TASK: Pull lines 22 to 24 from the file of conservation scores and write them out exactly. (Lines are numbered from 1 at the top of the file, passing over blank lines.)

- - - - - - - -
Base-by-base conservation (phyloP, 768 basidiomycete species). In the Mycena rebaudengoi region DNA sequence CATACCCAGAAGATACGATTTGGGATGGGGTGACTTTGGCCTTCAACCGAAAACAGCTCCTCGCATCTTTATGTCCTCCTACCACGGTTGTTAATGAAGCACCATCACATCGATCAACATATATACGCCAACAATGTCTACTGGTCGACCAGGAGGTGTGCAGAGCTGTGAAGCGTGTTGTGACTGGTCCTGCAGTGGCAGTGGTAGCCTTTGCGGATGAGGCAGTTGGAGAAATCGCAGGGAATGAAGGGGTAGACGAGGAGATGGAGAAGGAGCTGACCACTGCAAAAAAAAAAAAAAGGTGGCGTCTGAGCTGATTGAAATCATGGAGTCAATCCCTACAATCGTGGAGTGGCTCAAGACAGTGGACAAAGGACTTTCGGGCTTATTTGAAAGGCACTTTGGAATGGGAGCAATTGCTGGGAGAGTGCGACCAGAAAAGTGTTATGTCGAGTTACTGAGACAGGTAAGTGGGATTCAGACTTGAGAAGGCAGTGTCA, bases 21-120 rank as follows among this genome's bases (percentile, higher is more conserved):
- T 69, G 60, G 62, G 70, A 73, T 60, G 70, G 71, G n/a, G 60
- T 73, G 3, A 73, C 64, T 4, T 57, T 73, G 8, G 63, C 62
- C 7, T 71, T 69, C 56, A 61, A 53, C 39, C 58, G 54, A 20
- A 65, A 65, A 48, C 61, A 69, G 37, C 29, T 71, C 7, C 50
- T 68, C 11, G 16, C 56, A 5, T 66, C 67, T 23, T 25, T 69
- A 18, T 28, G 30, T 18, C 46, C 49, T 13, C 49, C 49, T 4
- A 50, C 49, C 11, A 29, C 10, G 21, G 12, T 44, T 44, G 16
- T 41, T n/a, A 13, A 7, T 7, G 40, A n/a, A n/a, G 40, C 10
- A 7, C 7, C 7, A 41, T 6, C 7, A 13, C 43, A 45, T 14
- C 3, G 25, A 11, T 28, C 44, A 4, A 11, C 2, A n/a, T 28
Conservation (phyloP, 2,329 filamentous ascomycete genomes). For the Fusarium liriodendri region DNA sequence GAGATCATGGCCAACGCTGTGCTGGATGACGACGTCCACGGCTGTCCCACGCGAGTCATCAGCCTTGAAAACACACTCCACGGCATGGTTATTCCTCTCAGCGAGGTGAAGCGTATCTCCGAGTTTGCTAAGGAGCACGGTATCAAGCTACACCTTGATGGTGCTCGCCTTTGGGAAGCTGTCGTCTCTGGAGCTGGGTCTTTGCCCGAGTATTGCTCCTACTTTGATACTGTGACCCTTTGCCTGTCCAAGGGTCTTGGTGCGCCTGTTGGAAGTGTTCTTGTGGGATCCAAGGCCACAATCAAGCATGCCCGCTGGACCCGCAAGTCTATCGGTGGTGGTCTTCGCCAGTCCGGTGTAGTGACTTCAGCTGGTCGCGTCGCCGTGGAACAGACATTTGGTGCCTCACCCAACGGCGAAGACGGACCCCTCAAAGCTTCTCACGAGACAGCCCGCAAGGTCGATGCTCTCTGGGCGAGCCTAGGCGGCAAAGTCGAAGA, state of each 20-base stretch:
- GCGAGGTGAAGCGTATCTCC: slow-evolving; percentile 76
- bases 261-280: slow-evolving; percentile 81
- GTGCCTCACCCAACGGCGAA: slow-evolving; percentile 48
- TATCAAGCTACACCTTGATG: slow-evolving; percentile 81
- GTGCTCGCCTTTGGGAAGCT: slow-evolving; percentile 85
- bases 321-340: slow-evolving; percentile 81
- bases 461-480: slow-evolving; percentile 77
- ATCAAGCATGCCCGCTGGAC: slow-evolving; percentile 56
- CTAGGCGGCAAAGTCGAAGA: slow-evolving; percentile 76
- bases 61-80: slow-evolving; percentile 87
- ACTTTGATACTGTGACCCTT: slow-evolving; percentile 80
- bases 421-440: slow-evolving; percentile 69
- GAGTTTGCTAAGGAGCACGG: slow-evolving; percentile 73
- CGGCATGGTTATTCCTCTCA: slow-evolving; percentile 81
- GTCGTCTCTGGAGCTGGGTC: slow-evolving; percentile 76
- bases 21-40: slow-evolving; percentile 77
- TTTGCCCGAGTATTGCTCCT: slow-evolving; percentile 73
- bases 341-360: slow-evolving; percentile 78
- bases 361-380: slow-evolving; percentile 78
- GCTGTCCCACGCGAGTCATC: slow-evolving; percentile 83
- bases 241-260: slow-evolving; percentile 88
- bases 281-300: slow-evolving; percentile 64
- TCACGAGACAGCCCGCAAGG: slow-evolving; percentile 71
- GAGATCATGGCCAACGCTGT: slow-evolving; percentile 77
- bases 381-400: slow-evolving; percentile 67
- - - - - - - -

- bases 61-80: slow-evolving; percentile 87
- ACTTTGATACTGTGACCCTT: slow-evolving; percentile 80
- bases 421-440: slow-evolving; percentile 69